As the top panels show, unlike the main ECHAM6/MPI-ESM2 model, the Iris version exhibits no positive LW cloud feedback in the deep tropical Pacific. And the bottom panels show that, accordingly, warming in the central and eastern tropical Pacific remains modest. This suggests that, if the Iris effect is real, any increase in effective climate sensitivity over time would likely be much lower than CMIP5 model ensemble mean behaviour implies. The Iris version also has a lower ECS than the main model, although not as low as might be expected from the difference in LW cloud feedback, as this is partially offset by a more positive SW cloud feedback.
Slide 24 lists methods of estimating ECS other than those based on observed multidecadal warming. I explained in Part 1 that I concurred with AR5’s conclusions that estimating ECS from short term responses involving solar or volcanic forcing or TOA radiation changes was unreliable, and that true uncertainty in paleoclimate estimates was larger than for instrumental period warming based estimates. That implies that combining paleo ECS estimates with those based on instrumental period warming would not change the latter very much.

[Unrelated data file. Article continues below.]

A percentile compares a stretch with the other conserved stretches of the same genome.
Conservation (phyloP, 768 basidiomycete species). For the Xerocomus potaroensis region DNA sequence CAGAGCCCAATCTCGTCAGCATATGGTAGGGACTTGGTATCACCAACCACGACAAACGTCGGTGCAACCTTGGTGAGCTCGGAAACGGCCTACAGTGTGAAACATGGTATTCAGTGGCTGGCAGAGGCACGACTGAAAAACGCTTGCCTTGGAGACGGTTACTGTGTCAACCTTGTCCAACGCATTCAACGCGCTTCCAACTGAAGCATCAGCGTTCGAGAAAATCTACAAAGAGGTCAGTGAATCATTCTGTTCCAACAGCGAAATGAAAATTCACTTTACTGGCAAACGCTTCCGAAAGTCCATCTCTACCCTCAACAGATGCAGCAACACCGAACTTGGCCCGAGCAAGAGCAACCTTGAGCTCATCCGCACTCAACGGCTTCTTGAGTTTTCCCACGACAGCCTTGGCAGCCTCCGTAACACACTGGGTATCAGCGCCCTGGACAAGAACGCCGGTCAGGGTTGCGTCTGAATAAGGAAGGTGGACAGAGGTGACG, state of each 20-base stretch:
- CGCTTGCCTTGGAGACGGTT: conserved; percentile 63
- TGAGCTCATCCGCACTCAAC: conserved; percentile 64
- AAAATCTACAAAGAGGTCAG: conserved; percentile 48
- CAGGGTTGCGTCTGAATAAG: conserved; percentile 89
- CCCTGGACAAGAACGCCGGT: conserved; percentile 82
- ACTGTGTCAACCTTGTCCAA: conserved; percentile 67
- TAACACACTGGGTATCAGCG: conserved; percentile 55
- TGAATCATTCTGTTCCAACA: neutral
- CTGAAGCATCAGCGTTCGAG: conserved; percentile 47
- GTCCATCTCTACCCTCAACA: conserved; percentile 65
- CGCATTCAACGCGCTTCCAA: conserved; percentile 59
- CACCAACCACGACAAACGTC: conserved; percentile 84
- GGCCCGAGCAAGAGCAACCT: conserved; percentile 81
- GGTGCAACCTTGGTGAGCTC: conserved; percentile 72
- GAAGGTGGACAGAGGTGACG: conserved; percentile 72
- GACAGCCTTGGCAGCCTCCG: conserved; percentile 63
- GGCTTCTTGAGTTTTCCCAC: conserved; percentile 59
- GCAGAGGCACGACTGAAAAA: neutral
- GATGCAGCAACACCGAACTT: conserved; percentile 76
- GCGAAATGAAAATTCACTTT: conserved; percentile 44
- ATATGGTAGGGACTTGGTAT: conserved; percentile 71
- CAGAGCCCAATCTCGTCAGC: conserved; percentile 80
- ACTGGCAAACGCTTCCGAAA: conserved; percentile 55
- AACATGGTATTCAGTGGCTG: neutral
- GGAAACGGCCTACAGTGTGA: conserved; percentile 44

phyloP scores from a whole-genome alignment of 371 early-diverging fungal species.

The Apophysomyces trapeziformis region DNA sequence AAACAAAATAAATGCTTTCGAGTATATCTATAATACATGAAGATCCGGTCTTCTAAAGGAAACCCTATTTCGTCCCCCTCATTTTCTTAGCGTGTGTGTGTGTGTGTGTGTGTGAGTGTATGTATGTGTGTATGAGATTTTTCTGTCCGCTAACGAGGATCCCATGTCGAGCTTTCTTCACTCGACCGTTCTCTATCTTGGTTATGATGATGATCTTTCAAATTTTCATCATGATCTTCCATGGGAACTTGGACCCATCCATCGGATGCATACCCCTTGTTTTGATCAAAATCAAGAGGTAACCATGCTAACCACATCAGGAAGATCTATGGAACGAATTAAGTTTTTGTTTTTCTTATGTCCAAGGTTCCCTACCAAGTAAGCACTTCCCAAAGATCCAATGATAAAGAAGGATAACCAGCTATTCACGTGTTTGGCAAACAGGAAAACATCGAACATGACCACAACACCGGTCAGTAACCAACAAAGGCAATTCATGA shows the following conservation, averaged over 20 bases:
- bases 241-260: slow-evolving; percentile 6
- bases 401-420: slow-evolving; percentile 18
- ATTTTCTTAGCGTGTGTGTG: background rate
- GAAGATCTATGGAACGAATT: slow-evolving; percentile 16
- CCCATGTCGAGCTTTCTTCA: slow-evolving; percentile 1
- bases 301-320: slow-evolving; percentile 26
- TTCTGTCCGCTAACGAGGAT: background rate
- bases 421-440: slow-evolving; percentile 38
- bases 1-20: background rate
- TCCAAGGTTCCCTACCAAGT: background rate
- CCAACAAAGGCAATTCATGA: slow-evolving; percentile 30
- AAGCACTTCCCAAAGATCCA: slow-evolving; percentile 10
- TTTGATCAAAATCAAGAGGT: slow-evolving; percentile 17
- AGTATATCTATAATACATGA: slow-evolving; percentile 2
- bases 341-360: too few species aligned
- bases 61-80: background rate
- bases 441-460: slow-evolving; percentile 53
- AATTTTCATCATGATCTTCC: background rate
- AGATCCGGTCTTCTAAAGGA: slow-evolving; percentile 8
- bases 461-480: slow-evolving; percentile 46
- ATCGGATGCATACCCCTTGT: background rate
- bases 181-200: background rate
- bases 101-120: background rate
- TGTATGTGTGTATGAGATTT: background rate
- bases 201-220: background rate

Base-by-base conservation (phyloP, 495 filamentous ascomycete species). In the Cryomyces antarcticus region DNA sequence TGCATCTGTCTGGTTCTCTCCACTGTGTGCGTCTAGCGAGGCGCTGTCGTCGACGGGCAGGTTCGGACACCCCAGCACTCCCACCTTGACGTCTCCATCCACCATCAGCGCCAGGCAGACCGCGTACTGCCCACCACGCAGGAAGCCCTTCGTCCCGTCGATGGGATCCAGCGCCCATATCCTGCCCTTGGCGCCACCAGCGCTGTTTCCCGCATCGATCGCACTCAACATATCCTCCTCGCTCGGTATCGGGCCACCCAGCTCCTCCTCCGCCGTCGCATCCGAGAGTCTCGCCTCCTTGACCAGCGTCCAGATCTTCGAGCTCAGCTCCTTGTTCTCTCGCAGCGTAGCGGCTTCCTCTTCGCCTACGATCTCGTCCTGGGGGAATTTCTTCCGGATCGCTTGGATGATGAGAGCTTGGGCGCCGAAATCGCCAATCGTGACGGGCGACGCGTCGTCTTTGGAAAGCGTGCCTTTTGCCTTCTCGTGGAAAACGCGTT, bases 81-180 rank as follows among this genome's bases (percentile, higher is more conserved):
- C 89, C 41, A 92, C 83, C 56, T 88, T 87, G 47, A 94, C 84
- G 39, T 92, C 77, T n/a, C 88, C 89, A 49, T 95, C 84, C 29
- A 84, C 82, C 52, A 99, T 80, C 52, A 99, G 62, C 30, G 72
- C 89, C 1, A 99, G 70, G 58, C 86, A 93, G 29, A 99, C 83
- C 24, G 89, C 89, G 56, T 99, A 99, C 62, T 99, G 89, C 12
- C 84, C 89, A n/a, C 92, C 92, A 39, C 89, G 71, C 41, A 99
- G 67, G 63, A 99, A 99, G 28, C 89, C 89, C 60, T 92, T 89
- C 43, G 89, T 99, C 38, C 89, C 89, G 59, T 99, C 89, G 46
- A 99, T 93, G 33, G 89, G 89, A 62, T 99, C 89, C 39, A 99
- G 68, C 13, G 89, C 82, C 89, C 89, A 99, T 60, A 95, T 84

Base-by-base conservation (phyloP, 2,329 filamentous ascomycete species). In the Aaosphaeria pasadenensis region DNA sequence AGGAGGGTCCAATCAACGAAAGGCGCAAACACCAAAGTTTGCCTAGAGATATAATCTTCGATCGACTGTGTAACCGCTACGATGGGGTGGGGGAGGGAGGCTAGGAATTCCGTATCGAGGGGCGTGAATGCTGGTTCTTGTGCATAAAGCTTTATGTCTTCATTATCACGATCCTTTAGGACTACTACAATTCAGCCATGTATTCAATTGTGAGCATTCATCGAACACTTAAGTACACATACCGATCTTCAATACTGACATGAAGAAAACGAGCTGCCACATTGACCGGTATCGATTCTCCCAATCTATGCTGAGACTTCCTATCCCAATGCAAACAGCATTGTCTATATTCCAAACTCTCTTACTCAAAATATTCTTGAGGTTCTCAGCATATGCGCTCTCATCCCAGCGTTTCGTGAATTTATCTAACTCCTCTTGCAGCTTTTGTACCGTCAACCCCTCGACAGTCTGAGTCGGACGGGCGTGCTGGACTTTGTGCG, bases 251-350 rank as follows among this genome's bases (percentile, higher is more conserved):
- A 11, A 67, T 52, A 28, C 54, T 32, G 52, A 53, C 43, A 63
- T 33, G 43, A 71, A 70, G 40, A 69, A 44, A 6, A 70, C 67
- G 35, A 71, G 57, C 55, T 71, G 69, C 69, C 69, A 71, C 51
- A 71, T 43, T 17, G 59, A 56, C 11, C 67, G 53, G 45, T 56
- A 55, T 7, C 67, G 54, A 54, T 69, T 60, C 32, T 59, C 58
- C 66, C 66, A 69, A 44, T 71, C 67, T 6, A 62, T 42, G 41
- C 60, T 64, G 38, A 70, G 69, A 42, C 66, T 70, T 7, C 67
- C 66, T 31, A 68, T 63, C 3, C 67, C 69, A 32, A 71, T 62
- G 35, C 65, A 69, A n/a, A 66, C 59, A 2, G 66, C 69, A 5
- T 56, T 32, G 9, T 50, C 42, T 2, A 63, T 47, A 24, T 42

I also showed, in Part 2, that the model most widely used for Perturbed Physics/Parameter Ensemble studies, HadCM3/SM3, could not successfully be constrained by observations of mean climate and/or climate change, and so was unsuitable for use in estimating ECS or TCR. (Such use nevertheless underlies UKCP09, the official UK 21st century climate change projections.)
The other main source of ECS estimates involves GCMs more directly. Distributions for ECS and TCR can be derived from estimated model ECS and actual model TCR values. A 5-95% ECS range for CMIP5 models, of 2–4.5°C, was given in Figure 1, Box 12.2 of AR5. Feedbacks exhibited by GCMs can also be analysed, and to some extent compared with observations. But although development of GCMs is informed by observations, their characteristics are not determined by observational constraints. If the climate system were thoroughly understood and AOGCMs accurately modelled its physical processes on all scales that mattered, one would expect all aspects of their behaviour to be fairly similar, and the ECS and TCR values they exhibited might then be regarded as reliable estimates. However, those requirements are far from being satisified.